Outcome measurement in Australian rehabilitation environments

Douglas, Heather, Swanson, Cheryl, Gee, Travis and Bellamy, Nicholas (2005) Outcome measurement in Australian rehabilitation environments. Journal of Rehabilitation Medicine, 37 5: 325-329. doi:10.1080/16501970510035089

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Author Douglas, Heather
Swanson, Cheryl
Gee, Travis
Bellamy, Nicholas
Title Outcome measurement in Australian rehabilitation environments
Journal name Journal of Rehabilitation Medicine   Check publisher's open access policy
ISSN 1650-1977
1651-2081
Publication date 2005
Year available 2005
Sub-type Article (original research)
DOI 10.1080/16501970510035089
Open Access Status File (Publisher version)
Volume 37
Issue 5
Start page 325
End page 329
Total pages 5
Place of publication Uppsala, Sweden
Publisher Stiftelsen Rehabiliteringsinformation / Foundation for Rehabilitation Information
Collection year 2005
Language eng
Subject C1
320000 Medical and Health Sciences
730303 Occupational, speech and physiotherapy
Abstract Objective: To determine the frequency and pattern of methods of outcome assessment used in Australian physical rehabilitation environments. Design: Postal survey. Methods: A questionnaire on service type, staffing, numbers of adults treated and outcome measures used for 7 conditions related to injury and road trauma as well as stroke and neuromuscular disorders was sent to 973 services providing adult physical rehabilitation treatment. Results: Questionnaires were completed by 440 service providers for a response rate of 45%, similar to that reported in a recent European survey reported in this journal. A small number of measures were reported as in use by most respondents, while a large number of measures were used by a few respondents. Measures of physical changes were used more frequently than those of generic well-being or quality of life. Ease of use and reporting to other professionals were cited as the most important reasons in selection of outcome measures. Conclusion: This Australian-wide survey detected considerable heterogeneity in outcome measurement procedures used in rehabilitation environments. While the goal of measurement may vary between providers and differ between conditions, the results highlight opportunities for harmonization, benchmarking and measurement of health-related quality of life.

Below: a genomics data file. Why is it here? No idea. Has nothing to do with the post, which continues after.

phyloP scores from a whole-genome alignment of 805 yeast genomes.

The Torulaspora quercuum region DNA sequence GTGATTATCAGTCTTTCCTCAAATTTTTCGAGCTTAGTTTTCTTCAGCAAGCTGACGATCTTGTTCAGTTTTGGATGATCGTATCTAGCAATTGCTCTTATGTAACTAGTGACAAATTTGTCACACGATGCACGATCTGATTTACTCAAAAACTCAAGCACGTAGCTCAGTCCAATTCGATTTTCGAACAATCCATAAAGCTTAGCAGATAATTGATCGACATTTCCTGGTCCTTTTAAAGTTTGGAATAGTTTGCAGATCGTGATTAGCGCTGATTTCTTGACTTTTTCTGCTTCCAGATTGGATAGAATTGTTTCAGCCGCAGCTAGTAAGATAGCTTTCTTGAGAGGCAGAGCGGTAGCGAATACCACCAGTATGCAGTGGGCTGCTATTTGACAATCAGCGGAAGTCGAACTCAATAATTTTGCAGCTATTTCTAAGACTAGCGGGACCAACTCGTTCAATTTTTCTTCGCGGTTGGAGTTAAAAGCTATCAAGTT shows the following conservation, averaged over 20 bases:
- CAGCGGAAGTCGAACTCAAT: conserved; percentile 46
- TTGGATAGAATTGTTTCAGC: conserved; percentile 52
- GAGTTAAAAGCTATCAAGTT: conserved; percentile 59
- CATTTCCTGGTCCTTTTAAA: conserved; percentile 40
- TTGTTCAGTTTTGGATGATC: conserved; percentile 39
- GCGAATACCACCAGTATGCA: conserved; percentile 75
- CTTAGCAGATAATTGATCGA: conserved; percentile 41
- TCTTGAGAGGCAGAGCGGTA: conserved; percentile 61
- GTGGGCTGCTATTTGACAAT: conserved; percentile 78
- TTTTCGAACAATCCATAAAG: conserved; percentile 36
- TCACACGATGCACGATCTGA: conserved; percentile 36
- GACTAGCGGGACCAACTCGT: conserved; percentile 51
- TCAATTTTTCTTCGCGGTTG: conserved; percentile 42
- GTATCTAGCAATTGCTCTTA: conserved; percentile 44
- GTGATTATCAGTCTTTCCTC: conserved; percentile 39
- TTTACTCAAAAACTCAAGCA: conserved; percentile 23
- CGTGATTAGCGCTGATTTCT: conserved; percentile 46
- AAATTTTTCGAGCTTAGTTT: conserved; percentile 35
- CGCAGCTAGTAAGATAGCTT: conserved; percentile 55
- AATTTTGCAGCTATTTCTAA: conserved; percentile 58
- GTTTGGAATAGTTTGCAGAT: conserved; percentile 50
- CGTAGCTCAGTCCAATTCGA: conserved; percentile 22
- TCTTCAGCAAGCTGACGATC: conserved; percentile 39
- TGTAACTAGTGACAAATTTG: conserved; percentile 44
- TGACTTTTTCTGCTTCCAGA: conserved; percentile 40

Keyword Australia
Rehabilitation
Outcome Measures
Change
Standardization
Benchmarking
Sport Sciences
Reliability
Framework
Validity
Scales
Sf-36
Pain
Q-Index Code C1
Institutional Status UQ

Document type: Journal Article
Sub-type: Article (original research)
Collections: Excellence in Research Australia (ERA) - Collection
2006 Higher Education Research Data Collection
School of Medicine Publications
 
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Created: Wed, 15 Aug 2007, 05:53:55 EST